How Even a Convicted Lula Might Sway Brazilian Politics

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Attendees arrive for the 38th Anniversary celebration of the Workers' Party (PT) event in Sao Paulo.

Photographer: Patricia Monteiro/Bloomberg

Eight years after leaving office, and nine months after his conviction on corruption charges, former president Luiz Inacio Lula da Silva was handed an arrest warrant on April 5, with the order to hand himself over to the authorities by 5 p.m. on Friday. His chances of returning to power, as he has vowed to do, are close to zero. But the story isn’t over. The Supreme Court may sit yet again to review imprisonment rules more broadly that could impact Lula. Also, the Superior Electoral Court will only rule if he can run for office should he register to do so in August. Many are wondering whether his power to influence public opinion would be stronger in jail or on the campaign trail.

1. Will Lula be able to seek the presidency again? 

Probably not. He no longer has a clean criminal record, a prerequisite for election candidates since 2010. There have been exceptions to this law, although not at a federal level. If Lula registers to run for office by the August 15 deadline, the Superior Electoral Court will review his case. It’s likely to rule his candidacy ineligible under the so-called "clean slate" law, meaning the Workers’ Party would have to find another candidate by Sept. 17.

2. What chance does he have, then?

Lula’s lawyers could request an injunction by the Superior Court of Justice, which would look at any abuse of process, or by the Supreme Court, which would examine the possible violation of constitutional principles, potentially allowing Lula to run. If the Superior Electoral Court bans Lula from running after the August 15 deadline date for registering candidates, he could still appeal that decision at the Supreme Court.

3. Is Lula going to jail?

Sergio Moro, the judge who sentenced Lula in the first instance, has ordered the ex-president’s arrest. Lula’s lawyers have said they will try to reverse the prison order. In it, Moro specifically vetoed the use of handcuffs by the arresting officers and wrote that a special detention area had been set aside for the former president. While some of his political allies have called for resistance to the court order, Lula told a reporter that he intends to follow his lawyers’ advice.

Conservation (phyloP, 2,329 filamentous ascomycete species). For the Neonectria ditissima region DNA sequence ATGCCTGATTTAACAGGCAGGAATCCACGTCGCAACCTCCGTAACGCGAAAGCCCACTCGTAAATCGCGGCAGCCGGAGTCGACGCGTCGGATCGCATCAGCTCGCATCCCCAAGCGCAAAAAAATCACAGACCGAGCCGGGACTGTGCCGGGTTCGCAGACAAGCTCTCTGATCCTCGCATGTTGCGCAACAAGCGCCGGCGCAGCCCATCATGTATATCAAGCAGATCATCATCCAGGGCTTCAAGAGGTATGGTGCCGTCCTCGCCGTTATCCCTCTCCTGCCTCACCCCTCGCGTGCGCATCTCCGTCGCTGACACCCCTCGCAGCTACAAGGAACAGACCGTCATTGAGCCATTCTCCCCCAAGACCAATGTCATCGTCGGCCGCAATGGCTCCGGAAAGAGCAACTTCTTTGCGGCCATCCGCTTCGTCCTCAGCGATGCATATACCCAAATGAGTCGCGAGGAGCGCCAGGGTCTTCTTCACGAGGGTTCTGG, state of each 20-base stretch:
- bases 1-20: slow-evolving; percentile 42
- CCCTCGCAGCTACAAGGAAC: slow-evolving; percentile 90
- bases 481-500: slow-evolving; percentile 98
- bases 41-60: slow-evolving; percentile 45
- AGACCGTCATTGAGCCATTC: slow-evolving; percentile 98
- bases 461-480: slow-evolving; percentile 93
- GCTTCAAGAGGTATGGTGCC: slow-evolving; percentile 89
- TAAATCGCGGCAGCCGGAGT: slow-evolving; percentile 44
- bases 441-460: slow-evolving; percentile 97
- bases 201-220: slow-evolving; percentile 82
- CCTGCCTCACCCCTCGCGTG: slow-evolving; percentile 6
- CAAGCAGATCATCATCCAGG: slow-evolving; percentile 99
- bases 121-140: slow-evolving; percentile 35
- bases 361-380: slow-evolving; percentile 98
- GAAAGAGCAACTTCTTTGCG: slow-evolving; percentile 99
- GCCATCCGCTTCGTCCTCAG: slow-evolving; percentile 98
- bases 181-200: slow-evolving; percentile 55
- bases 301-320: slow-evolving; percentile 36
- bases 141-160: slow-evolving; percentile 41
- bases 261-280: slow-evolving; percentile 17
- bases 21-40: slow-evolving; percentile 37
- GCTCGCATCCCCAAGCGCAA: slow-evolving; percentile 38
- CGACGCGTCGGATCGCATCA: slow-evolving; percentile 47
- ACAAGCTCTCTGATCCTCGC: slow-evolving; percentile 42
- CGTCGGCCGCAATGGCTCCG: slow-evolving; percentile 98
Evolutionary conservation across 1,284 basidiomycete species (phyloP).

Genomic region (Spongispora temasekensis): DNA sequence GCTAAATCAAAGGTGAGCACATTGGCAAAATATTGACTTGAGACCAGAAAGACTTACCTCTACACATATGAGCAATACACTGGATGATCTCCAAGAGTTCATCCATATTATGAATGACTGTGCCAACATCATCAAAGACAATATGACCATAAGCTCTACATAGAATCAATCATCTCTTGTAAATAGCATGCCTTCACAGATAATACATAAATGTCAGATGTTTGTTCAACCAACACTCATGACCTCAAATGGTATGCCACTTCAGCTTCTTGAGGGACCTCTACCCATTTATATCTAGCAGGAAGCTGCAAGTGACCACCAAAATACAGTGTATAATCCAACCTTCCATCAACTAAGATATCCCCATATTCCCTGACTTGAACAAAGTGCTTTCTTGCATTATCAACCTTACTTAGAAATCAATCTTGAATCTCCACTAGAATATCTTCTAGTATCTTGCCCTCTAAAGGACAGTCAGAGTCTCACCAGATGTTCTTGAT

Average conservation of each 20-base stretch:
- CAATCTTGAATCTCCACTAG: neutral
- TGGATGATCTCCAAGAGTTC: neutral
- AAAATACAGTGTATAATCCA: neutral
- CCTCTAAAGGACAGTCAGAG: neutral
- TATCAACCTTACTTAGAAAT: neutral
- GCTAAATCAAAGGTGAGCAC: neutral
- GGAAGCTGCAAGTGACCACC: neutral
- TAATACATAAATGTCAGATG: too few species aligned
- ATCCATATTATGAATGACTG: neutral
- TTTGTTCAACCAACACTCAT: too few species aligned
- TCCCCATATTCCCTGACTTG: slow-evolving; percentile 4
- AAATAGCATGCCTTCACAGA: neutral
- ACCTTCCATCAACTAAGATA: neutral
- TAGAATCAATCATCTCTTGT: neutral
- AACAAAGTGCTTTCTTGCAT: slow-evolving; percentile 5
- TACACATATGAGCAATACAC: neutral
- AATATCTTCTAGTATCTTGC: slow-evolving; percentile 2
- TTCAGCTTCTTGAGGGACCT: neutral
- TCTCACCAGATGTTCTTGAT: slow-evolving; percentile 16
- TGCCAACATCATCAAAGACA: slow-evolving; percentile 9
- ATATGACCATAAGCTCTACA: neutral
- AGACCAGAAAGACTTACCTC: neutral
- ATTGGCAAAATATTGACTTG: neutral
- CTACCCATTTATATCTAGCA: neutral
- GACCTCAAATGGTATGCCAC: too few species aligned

4. Could he really run for president from prison?

While the Constitution prohibits inmates from running, prisoners who have not exhausted their appeals process can in theory run for office. To date no Brazilian president has successfully run for office from inside a prison cell.

5. If Lula can’t run, who benefits?

Eurasia Group puts the chance of Lula being in this year’s presidential race at 20 percent. If he can’t run, no single candidate is likely to pick up the bulk of his support, which currently stands at around 36 percent of voter intentions, according to Datafolha. The Workers’ Party would probably put forward either Jaques Wagner or Fernando Haddad in Lula’s absence, but neither is likely to attract Lula-level support. Jair Bolsonaro, a far-right deputy, takes the lead in opinion polls when Lula is ruled out. Former environment minister Marina Silva and leftwing populist Ciro Gomes also rise in polling scenarios which exclude Lula.

6. How messy could it get?

Aside from the possibility of Lula running for office from a jail cell, there’s also a chance that Lula could run for election, win, and then have his candidacy invalidated. Such scenarios are unlikely, however, given that the judges on these courts are conscious of the need to ensure a transparent electoral process and will seek a decision before the election.

The Reference Shelf

  • A QuickTake explainer on Brazil’s highs and lows.
  • Bloomberg interviews Brazil’s President Michel Temer.
  • A 2015 report by the Center for Economic and Policy Research says Brazil’s slump resulted more from policy choices than external conditions.
  • A 2016 Congressional Research Service report provides background on Brazil’s politics.
  • A Businessweek web comic on the Petrobras corruption scandal.
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